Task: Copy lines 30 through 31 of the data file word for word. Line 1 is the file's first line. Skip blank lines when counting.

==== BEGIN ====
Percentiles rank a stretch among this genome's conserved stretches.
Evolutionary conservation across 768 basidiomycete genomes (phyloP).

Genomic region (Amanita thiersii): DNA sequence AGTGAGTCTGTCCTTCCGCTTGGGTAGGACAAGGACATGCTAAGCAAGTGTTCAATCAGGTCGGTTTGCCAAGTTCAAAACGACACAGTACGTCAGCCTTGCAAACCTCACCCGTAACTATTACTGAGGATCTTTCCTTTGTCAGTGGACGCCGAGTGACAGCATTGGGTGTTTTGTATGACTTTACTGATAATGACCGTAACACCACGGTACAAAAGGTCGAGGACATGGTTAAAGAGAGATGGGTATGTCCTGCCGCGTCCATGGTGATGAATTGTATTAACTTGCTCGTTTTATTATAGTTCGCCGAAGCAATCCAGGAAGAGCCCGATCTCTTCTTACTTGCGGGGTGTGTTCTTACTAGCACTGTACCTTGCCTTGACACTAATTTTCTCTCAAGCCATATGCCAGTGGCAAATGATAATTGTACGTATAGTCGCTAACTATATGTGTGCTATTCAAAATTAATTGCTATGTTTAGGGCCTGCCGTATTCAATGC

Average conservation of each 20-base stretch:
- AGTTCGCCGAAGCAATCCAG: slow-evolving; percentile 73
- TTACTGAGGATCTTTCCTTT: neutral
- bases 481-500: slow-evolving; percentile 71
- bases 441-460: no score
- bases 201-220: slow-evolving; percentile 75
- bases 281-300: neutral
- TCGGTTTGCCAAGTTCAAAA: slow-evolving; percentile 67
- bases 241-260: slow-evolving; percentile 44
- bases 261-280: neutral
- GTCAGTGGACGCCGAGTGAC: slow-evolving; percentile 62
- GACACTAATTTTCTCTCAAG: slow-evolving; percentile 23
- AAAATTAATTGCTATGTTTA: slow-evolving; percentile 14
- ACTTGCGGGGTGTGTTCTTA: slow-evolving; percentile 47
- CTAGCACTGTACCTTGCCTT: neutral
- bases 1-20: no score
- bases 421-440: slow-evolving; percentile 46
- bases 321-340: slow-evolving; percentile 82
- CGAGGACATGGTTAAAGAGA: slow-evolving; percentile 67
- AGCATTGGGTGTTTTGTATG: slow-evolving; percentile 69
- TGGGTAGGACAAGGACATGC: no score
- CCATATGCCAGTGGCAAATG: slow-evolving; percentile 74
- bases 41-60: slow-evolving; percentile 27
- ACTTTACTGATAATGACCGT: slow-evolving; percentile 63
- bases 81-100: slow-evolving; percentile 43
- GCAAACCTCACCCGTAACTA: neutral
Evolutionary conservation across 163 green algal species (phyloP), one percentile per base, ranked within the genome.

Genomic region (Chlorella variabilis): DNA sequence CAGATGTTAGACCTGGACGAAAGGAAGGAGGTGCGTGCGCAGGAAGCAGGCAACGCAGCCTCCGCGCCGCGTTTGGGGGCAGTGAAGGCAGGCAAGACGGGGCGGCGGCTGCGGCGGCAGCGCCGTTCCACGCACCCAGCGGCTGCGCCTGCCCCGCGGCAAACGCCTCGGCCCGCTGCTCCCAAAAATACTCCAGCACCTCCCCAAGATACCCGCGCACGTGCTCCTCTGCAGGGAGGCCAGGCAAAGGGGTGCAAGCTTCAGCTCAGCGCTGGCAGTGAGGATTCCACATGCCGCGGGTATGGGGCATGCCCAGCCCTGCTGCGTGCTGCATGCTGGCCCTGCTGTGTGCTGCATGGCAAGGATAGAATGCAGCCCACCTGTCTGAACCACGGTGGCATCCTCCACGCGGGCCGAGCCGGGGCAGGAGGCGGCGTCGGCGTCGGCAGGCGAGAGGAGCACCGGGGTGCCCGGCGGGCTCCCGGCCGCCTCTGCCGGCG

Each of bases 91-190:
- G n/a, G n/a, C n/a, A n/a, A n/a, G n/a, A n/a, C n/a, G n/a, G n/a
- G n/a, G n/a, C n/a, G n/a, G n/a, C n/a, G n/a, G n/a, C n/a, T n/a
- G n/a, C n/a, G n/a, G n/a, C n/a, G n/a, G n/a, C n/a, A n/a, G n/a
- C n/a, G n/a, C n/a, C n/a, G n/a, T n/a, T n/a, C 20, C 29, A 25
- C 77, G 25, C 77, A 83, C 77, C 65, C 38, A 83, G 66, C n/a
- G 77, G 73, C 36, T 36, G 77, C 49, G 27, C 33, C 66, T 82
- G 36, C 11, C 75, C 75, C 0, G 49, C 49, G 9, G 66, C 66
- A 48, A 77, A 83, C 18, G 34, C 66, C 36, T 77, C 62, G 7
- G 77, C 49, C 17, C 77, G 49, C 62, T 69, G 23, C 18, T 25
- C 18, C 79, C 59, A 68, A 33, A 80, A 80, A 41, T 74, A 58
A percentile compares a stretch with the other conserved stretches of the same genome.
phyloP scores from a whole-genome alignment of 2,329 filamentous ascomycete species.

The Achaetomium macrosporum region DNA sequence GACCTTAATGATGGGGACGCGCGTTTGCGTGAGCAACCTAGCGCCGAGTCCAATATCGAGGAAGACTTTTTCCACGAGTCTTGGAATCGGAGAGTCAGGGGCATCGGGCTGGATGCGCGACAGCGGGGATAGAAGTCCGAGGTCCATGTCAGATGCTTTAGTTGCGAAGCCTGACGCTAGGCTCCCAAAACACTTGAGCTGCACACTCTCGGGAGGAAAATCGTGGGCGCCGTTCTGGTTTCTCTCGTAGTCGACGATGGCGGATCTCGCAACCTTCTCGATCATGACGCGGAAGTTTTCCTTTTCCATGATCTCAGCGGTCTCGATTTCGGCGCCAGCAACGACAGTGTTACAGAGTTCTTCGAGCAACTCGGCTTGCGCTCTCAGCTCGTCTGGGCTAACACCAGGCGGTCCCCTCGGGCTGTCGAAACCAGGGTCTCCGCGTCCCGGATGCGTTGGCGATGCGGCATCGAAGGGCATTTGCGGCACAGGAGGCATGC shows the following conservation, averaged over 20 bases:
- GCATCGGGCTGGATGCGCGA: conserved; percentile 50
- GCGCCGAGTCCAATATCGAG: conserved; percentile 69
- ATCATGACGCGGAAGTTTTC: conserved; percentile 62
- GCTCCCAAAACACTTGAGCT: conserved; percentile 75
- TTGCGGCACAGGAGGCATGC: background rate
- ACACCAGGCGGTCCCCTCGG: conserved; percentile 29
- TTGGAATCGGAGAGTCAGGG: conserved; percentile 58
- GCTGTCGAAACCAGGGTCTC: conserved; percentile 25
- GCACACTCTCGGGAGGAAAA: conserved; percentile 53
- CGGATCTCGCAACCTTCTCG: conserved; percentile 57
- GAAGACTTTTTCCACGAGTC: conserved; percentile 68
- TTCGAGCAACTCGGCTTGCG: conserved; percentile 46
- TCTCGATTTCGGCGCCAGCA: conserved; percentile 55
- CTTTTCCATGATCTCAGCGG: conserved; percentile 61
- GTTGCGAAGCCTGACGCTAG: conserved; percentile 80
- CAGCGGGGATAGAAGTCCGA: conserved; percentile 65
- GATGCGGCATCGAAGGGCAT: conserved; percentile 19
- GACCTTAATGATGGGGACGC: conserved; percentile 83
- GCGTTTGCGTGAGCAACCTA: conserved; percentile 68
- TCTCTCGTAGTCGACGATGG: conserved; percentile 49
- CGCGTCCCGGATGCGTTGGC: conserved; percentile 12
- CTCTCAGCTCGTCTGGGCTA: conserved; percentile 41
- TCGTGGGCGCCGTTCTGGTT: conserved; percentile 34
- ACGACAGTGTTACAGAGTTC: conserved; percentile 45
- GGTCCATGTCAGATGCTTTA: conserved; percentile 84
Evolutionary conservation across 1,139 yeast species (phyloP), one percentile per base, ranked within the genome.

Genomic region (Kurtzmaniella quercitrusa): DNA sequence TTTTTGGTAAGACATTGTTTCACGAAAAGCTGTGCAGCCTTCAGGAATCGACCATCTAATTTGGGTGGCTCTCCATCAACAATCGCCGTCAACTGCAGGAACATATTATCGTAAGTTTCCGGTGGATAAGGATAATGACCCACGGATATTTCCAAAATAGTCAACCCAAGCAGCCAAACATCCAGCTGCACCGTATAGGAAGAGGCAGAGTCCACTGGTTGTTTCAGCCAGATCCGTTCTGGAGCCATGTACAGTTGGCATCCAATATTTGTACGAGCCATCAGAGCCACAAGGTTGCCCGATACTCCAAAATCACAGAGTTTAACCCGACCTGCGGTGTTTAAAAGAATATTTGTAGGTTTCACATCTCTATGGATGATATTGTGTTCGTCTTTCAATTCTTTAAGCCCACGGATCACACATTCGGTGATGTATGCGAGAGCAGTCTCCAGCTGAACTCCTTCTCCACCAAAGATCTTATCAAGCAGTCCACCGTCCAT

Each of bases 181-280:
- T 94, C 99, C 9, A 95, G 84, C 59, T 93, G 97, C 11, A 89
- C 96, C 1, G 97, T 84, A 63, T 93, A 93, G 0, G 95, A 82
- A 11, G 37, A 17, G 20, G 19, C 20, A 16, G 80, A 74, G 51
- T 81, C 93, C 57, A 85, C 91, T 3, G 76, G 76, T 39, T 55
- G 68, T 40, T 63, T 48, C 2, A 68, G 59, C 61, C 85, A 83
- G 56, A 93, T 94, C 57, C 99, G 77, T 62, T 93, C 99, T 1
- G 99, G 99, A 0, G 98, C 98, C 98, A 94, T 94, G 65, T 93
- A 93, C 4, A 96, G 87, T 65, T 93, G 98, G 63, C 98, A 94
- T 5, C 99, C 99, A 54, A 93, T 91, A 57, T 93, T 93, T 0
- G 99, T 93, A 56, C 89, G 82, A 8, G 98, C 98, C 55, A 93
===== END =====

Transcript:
Evolutionary conservation across 163 green algal species (phyloP), one percentile per base, ranked within the genome.

Genomic region (Chlorella variabilis): DNA sequence CAGATGTTAGACCTGGACGAAAGGAAGGAGGTGCGTGCGCAGGAAGCAGGCAACGCAGCCTCCGCGCCGCGTTTGGGGGCAGTGAAGGCAGGCAAGACGGGGCGGCGGCTGCGGCGGCAGCGCCGTTCCACGCACCCAGCGGCTGCGCCTGCCCCGCGGCAAACGCCTCGGCCCGCTGCTCCCAAAAATACTCCAGCACCTCCCCAAGATACCCGCGCACGTGCTCCTCTGCAGGGAGGCCAGGCAAAGGGGTGCAAGCTTCAGCTCAGCGCTGGCAGTGAGGATTCCACATGCCGCGGGTATGGGGCATGCCCAGCCCTGCTGCGTGCTGCATGCTGGCCCTGCTGTGTGCTGCATGGCAAGGATAGAATGCAGCCCACCTGTCTGAACCACGGTGGCATCCTCCACGCGGGCCGAGCCGGGGCAGGAGGCGGCGTCGGCGTCGGCAGGCGAGAGGAGCACCGGGGTGCCCGGCGGGCTCCCGGCCGCCTCTGCCGGCG